hilton tokyo

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ヒルトン東京にてストロベリーディナービュッフェ、苺ケーキや苺チョコ、いちご味のオンパレードにテンション上がりました^^

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Anon Request: Ringo Starr Photographed in the mirror

  • Photo 1. Ringo Starr and Robert Whitaker, backstage of Shea Stadium concert (1965) by Robert Whitaker.
  • Photo 2. Ringo Starr and Mal Evans in Japan (1966) by Rober Whitaker.
  • Photo 3. I´m not sure, but probably Miami (1964) by Robert Freeman.
  • Photo 4. Ringo Starr  in his room at the President Hotel, London, 2 July 1963 (1963) by Robert Freeman.
  • Photo 5. I have no clue.
  • Photo 6. Ringo Starr and George Harrison in The Bahamas during the filming of “Help!” (1965) by Henry Grossman.
  • Photo 7. Ringo Starr and Maureen Starkey on holiday in the Caribbean (1964) by Ringo.
  • Photo 8. Ringo Starr Self portrait at the Tokyo Hilton, Japan (1966) by Ringo.

June 30, 1966

The Beatles arrived in Tokyo early in the morning on this day at the Haneda Airport. The band would perform five concerts at the Nippon Budokan Hall in the following two days. On their first day there, The Beatles gave a press conference at the Tokyo Hilton, where they were staying. On the way down to the conference, the boys gave a small interview with E. H. Eric in the hallway of the hotel. The above photo is a screenshot of the interview which can be seen HERE. You can see the press conference HERE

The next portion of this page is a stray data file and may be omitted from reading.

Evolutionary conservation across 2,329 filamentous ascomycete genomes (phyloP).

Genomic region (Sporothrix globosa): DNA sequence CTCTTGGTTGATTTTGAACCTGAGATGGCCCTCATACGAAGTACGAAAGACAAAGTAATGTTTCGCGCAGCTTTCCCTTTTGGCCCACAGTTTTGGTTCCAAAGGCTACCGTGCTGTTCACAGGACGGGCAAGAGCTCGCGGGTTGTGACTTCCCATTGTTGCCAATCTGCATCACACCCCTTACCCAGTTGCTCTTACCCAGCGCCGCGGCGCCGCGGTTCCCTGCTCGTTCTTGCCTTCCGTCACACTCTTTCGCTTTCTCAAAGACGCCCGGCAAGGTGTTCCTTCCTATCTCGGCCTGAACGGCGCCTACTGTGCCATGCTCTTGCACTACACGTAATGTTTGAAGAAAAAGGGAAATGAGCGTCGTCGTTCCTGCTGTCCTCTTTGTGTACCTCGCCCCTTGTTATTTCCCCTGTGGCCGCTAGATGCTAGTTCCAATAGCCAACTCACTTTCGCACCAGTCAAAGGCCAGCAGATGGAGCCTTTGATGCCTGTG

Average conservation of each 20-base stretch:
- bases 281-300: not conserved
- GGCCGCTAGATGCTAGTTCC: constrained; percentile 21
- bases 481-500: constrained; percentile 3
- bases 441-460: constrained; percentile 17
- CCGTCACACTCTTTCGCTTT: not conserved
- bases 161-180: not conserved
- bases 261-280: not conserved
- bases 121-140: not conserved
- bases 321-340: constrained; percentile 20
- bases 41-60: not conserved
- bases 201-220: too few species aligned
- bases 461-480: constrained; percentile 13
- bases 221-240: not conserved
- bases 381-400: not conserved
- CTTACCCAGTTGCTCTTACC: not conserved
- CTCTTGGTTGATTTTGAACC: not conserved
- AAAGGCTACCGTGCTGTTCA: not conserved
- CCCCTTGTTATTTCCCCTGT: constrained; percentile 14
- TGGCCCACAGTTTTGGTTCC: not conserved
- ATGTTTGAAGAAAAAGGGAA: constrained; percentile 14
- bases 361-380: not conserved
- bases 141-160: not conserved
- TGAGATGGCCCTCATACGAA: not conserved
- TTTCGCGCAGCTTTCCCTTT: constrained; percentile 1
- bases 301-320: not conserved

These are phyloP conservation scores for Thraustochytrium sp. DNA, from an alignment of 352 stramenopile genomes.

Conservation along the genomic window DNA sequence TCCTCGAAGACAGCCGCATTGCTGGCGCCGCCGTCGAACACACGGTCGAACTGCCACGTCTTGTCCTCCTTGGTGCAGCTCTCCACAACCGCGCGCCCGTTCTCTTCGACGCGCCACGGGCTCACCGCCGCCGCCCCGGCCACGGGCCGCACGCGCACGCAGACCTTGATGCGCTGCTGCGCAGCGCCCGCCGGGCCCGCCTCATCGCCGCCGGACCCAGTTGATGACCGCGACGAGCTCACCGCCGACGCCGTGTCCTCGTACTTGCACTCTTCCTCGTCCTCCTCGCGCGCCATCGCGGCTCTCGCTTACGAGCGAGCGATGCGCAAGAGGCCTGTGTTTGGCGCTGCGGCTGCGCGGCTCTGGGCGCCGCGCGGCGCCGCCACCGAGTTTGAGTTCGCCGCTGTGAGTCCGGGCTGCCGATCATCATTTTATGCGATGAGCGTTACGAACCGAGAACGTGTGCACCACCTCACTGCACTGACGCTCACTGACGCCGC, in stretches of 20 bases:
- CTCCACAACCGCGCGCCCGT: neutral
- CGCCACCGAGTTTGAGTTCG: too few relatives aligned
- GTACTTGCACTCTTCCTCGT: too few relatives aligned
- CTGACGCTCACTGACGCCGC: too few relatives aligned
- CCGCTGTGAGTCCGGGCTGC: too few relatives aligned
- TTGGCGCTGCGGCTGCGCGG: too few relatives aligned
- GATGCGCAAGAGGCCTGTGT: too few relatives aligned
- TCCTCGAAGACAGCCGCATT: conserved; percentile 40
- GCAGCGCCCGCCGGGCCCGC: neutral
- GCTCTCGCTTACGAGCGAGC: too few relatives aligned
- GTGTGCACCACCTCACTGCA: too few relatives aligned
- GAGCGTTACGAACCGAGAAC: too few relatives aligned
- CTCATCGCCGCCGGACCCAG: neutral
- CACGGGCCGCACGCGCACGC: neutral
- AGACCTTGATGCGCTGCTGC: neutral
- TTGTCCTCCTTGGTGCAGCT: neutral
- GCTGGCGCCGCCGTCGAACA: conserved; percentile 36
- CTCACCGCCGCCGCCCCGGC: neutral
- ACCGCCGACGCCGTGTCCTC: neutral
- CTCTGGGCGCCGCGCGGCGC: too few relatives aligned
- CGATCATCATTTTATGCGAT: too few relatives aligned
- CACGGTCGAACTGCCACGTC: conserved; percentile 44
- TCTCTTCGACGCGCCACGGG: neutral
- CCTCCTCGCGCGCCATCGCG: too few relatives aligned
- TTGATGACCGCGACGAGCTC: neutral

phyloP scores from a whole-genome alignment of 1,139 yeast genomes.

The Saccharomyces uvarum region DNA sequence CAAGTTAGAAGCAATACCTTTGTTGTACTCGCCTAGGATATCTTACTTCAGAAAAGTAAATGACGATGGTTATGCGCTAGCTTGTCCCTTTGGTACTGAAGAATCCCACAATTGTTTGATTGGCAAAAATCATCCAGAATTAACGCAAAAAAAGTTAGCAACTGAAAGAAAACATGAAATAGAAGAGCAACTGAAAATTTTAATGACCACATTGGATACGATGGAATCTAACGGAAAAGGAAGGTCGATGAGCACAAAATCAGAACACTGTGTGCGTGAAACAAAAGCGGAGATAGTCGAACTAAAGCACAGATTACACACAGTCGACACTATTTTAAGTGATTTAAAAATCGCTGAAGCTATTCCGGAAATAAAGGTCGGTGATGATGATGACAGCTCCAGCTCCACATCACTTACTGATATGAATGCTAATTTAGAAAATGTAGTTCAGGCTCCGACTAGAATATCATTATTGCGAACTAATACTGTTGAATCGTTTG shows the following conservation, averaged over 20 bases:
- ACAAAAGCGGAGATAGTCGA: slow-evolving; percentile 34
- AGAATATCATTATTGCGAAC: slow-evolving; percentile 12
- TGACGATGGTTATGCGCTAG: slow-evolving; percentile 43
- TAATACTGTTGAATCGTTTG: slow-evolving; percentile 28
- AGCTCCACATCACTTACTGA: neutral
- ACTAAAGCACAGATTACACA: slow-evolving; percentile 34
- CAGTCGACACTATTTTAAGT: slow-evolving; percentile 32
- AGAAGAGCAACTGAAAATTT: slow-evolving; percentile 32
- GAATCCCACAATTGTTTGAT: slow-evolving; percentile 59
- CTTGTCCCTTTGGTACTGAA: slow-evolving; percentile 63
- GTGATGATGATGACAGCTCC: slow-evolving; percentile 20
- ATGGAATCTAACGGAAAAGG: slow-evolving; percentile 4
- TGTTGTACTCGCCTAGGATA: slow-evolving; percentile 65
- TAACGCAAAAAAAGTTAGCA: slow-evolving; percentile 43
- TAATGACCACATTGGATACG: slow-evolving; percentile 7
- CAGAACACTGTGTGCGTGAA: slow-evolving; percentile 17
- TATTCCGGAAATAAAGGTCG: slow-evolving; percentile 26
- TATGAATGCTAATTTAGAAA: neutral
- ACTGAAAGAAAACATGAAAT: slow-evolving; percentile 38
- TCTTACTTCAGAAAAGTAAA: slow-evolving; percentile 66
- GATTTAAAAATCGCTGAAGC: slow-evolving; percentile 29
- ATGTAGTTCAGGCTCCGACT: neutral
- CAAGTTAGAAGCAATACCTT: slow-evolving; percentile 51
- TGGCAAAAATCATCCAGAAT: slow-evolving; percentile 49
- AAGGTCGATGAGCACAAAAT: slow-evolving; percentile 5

George Harrison painting what would become the so-called “Images of a Woman,” a joint painting between all four of The Beatles, compiled during their stay at the Tokyo Hilton, 30 June - 1 July 1966.

Photo © Robert Whitaker/Getty Images

“Back at the hotel between concerts I think it was sheer boredom that prompted The Beatles to start painting. John, or possibly Paul, asked Tats [concert promoter Tatsuji ‘Tats’ Nagashima] to supply them with paint and some beautiful Japanese paper. Over the course of two nights The Beatles collaborated on their only joint venture that didn’t involve music. They played the paper on a small table and put a lamp in the middle. Each of them took a corner of the paper and started painting towards the light. John and Paul used heavy acrylics, while Ringo - and I think George - used watercolours. They never discussed what they were painting. The end result, and how it all joined up, evolved naturally.

I used my new camera and lens to photograph their progress, illuminated only by the lamp’s 60 watt bulb. An acetate of the new Beatles album had recently arrived from London and we listened to it over and over again while they were painting. They decided to name the album Revolver, and it playec continuously in the background while they debated the running order of the songs and wondered if there was anything they could have done differently. I felt privileged to be among the first to hear this incredible music in the company of the guys who created it.” - Robert Whitaker, Eight Days A Week: Inside The Beatles’ Final World Tour by Robert Whitaker with Marcus Hearn